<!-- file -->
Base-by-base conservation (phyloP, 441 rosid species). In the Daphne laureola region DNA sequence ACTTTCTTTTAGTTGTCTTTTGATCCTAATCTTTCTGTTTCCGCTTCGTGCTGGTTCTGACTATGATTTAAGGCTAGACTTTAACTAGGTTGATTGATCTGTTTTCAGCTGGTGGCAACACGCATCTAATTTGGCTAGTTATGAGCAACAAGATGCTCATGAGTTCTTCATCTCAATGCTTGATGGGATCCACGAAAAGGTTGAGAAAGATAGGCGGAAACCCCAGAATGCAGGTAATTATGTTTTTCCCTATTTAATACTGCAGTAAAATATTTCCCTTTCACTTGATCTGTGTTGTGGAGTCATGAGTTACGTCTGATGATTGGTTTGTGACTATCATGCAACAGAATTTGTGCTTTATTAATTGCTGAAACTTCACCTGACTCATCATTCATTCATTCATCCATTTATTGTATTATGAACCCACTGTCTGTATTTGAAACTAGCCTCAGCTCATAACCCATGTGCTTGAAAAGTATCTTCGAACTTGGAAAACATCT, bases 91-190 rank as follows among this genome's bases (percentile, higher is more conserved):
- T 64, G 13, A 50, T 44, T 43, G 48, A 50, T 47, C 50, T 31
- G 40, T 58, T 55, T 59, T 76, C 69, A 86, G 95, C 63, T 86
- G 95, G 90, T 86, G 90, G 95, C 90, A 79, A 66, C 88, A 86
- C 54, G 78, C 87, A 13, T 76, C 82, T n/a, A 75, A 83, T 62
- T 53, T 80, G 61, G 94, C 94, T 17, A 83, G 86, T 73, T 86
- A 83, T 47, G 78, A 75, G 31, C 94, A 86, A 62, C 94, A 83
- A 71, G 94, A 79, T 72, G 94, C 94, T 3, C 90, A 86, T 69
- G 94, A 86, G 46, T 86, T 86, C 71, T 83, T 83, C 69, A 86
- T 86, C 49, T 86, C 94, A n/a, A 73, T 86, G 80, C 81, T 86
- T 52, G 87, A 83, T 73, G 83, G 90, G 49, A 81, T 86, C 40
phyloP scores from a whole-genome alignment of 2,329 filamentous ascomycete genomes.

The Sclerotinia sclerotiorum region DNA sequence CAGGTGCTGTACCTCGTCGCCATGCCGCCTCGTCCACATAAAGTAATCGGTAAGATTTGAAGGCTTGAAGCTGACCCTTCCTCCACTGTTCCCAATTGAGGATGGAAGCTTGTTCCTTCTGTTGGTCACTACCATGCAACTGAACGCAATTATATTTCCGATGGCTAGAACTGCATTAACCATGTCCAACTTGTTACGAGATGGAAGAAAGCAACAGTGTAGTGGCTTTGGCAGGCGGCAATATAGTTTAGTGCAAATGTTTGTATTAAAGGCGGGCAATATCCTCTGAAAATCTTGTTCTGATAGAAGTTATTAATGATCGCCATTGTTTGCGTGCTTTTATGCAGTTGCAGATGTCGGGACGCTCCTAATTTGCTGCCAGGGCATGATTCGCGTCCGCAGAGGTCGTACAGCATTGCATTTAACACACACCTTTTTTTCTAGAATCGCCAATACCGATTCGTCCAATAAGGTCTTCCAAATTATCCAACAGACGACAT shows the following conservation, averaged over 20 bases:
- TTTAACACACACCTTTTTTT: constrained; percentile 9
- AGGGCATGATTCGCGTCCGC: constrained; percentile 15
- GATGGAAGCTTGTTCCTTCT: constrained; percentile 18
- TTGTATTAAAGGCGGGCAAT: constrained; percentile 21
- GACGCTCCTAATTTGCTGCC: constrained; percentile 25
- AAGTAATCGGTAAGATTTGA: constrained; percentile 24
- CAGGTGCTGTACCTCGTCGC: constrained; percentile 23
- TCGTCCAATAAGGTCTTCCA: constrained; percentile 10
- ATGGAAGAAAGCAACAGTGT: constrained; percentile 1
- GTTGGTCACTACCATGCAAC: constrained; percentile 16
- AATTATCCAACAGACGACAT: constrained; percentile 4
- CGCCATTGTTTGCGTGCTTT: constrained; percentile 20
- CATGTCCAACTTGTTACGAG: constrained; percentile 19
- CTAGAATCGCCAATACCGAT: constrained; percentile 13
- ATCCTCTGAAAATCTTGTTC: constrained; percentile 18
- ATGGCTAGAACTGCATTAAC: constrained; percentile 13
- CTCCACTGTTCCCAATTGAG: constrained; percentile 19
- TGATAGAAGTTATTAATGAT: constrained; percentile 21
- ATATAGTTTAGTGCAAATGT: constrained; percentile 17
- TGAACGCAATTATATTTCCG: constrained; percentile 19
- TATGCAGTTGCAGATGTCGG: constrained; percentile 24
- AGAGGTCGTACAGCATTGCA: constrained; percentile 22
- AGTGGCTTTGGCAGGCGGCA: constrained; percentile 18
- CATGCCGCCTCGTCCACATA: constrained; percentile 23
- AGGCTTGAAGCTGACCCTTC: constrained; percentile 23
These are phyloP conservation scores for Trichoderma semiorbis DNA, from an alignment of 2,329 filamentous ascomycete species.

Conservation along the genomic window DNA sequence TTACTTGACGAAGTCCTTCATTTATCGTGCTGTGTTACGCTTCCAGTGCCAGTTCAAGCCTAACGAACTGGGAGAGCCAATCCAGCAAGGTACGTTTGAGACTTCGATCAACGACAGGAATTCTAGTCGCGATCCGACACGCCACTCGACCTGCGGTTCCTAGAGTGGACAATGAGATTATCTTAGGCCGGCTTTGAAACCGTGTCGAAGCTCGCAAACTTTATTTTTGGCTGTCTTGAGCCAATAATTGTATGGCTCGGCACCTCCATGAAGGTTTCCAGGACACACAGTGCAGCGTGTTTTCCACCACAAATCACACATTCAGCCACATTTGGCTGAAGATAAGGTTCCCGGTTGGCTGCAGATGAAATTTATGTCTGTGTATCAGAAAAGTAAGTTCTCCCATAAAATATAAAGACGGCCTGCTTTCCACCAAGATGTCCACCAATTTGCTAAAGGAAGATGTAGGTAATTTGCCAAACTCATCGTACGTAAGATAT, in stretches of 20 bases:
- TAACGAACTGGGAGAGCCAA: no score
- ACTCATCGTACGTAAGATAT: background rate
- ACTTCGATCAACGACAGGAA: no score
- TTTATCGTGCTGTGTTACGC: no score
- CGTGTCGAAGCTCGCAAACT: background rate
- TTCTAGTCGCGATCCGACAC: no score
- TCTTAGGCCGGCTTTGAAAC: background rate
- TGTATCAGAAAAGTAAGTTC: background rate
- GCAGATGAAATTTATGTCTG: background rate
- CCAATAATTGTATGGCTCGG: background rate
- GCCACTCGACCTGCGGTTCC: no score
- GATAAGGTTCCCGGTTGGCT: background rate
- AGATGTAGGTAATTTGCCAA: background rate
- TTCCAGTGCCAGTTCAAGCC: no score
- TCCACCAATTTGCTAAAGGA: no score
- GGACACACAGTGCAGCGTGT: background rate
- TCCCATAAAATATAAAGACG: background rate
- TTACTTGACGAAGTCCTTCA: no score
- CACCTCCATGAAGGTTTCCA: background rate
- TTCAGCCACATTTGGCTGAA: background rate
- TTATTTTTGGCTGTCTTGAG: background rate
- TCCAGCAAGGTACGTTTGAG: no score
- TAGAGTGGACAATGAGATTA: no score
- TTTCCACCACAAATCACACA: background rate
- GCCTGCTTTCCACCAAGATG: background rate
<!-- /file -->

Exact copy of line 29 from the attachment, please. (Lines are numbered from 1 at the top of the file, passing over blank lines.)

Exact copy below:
- ATGGCTAGAACTGCATTAAC: constrained; percentile 13